You probably know touching poison ivies prompts an intense allergic reaction characterized by a rash, bumps, and itchy blisters.
So, it’s only natural to immediately remove them with your gardening tools the moment you see them growing in your yard. One problem: These tools now carry the plant’s poisonous chemicals and can transfer them to you.
Do you know how to clean poison ivy off your tools? No? Then, I’ll take you through every step of the cleaning process to ensure you do it properly.
How Does Poison Ivy Cause Allergic Reactions?
How do you expect to fight off the effects of poison Ivy if you don’t know what causes them in the first place? It’s time for a quick biology lesson!
The first thing you need to know is that the problem isn’t in the plant itself. It’s in what’s inside it. Poison ivies contain urushiol, an oily substance that exists in their roots, leaves, and stems.
That’s the true villain. It soaks through the skin, causing an allergic reaction and contact dermatitis.
Not only does it stay active on surfaces for years, but it’s also highly contagious. It can transfer from the plant to your skin, clothes, or tools, especially if the weather is dry.
Here’s the catch: Most people don’t know that touching poison ivy isn’t the only way to prompt that allergic reaction.
If the plant is being burnt, the smoke can carry the urushiol. So, inhaling these fumes is another quick way to get a rash. Talk about a real buzz killer.
How to Prepare to Remove Poison Ivy
Removing the remaining traces of poison ivy from your tools isn’t as simple as mindlessly grabbing them and washing them. There are various precautionary measures you need to take to avoid getting poisoned. These include:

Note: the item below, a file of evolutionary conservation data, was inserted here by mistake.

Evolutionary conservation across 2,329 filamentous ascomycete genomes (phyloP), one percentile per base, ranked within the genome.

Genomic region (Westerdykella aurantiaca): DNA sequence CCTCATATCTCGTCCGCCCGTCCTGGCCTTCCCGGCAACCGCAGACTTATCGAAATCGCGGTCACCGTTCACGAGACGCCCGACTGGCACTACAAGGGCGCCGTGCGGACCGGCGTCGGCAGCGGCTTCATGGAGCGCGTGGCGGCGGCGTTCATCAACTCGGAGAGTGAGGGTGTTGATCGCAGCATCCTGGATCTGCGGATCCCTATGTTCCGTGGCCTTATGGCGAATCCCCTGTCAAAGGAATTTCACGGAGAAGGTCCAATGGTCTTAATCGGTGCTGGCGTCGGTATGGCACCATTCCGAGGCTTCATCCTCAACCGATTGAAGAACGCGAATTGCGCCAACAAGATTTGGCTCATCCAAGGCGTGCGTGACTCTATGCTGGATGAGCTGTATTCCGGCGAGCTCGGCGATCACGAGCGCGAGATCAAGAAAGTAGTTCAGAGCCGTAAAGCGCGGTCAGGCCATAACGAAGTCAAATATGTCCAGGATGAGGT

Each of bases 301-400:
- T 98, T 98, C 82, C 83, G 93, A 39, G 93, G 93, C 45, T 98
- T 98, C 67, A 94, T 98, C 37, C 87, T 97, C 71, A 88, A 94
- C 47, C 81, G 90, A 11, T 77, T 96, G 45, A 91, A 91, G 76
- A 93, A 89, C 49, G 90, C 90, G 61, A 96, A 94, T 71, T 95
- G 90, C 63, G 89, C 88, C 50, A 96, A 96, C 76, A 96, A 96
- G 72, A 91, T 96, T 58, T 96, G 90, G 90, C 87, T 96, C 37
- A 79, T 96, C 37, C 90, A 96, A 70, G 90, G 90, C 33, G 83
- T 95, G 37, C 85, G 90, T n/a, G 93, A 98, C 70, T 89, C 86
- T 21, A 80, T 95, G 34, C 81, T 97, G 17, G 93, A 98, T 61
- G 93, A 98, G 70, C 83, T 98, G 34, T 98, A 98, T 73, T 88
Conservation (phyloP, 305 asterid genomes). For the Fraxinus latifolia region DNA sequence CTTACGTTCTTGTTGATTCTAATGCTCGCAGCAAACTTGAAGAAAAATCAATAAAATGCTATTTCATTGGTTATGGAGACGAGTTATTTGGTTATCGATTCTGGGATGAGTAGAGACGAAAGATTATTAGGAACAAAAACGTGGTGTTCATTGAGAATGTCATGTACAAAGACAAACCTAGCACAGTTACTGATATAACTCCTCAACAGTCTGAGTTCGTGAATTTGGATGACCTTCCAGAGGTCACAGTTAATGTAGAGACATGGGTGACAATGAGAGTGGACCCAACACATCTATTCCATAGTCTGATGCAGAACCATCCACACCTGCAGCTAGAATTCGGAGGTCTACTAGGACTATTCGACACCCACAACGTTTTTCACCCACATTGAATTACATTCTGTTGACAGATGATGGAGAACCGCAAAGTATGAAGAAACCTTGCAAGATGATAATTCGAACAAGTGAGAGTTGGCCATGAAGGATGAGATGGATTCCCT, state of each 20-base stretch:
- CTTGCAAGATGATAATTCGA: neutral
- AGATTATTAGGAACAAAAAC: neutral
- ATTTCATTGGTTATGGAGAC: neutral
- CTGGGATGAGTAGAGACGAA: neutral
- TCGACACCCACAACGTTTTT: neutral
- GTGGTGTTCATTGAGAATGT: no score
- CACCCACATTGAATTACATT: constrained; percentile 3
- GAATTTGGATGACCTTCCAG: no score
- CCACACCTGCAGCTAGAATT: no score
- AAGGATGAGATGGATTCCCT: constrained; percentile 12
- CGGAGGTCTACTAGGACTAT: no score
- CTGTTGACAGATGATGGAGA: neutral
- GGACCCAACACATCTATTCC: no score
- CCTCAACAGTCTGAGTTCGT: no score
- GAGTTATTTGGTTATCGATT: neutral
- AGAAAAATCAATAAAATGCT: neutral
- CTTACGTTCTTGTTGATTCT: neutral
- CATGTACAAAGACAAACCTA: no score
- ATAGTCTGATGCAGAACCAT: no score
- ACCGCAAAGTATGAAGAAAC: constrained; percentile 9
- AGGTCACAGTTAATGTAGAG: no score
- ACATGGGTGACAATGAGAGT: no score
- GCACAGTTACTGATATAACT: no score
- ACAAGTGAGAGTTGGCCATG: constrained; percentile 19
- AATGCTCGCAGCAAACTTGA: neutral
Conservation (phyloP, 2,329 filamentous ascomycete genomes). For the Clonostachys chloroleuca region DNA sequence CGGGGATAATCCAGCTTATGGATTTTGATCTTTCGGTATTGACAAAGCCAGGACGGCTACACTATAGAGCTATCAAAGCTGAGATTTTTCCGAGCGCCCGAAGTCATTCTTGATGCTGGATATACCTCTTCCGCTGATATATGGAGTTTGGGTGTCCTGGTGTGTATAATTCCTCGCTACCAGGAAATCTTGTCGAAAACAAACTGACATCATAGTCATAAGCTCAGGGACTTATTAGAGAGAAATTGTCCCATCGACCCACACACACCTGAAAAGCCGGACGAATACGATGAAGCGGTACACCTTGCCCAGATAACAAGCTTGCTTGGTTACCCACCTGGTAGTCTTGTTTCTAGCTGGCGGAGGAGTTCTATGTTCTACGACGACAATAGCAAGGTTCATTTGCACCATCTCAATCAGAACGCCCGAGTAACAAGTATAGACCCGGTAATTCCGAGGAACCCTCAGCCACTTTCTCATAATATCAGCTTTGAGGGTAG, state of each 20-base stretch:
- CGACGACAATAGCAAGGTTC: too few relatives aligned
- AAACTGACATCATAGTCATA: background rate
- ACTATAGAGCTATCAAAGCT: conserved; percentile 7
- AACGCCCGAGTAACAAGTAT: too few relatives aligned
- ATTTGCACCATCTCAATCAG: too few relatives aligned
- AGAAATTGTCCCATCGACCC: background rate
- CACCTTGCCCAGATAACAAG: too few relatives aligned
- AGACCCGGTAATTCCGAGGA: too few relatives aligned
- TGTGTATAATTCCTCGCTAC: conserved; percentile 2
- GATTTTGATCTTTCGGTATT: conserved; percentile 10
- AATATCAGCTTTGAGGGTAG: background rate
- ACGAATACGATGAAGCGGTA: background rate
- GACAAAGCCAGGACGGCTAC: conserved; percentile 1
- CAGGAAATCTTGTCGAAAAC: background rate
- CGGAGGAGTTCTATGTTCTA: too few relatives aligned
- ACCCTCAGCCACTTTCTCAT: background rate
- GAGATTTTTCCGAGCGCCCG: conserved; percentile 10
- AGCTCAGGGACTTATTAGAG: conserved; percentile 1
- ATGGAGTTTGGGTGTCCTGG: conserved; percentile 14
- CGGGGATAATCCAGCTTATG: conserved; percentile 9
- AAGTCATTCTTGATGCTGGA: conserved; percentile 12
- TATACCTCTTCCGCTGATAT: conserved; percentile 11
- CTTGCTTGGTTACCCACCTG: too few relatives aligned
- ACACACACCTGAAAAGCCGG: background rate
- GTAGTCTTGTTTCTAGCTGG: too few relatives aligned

- Appropriate dress: I recommend wearing proper clothes to avoid making direct contact with the plant. Stick to long sleeves, leather gloves, long pants, boots, and eye protection. That will at least afford you some measure of protection.
- Use poison ivy-resistant lotions: Yes, there are a few poison ivy lotions, like Bentoquatam and Sarna anti-itch lotion, that can prevent these poisonous rashes. Just rub them onto the exposed areas of your skin, and you should be fine.
Note: You might be tempted to use latex gloves like the ones you use to handle food because they’re cheaper and more accessible. Don’t.
These are usually quite thin, so urushiol can easily penetrate them. Go with durable leather, vinyl, or cotton gloves. These are thick enough to provide proper protection.
How to Clean Poison Ivy Off of Tools
So, how can you ensure that your gardening tools are cleaned properly? Well, there’s more than one way to do it, and I’ll cover them all in this section.
1. Warm Water and Detergent
You probably saw this one coming. After all, that’s the most famous cleaning method in the world. So, let’s see how you can use it here:
- Fill a bathtub or a bucket with hot water.
- Add a grease-fighting detergent to break down the poisonous chemical compounds in poison ivies.
- Put your tools in the water solution and let them soak for 10-15 minutes.
- Remove the remaining traces of poison ivy with a piece of cloth or by rinsing them off with water from your garden hose.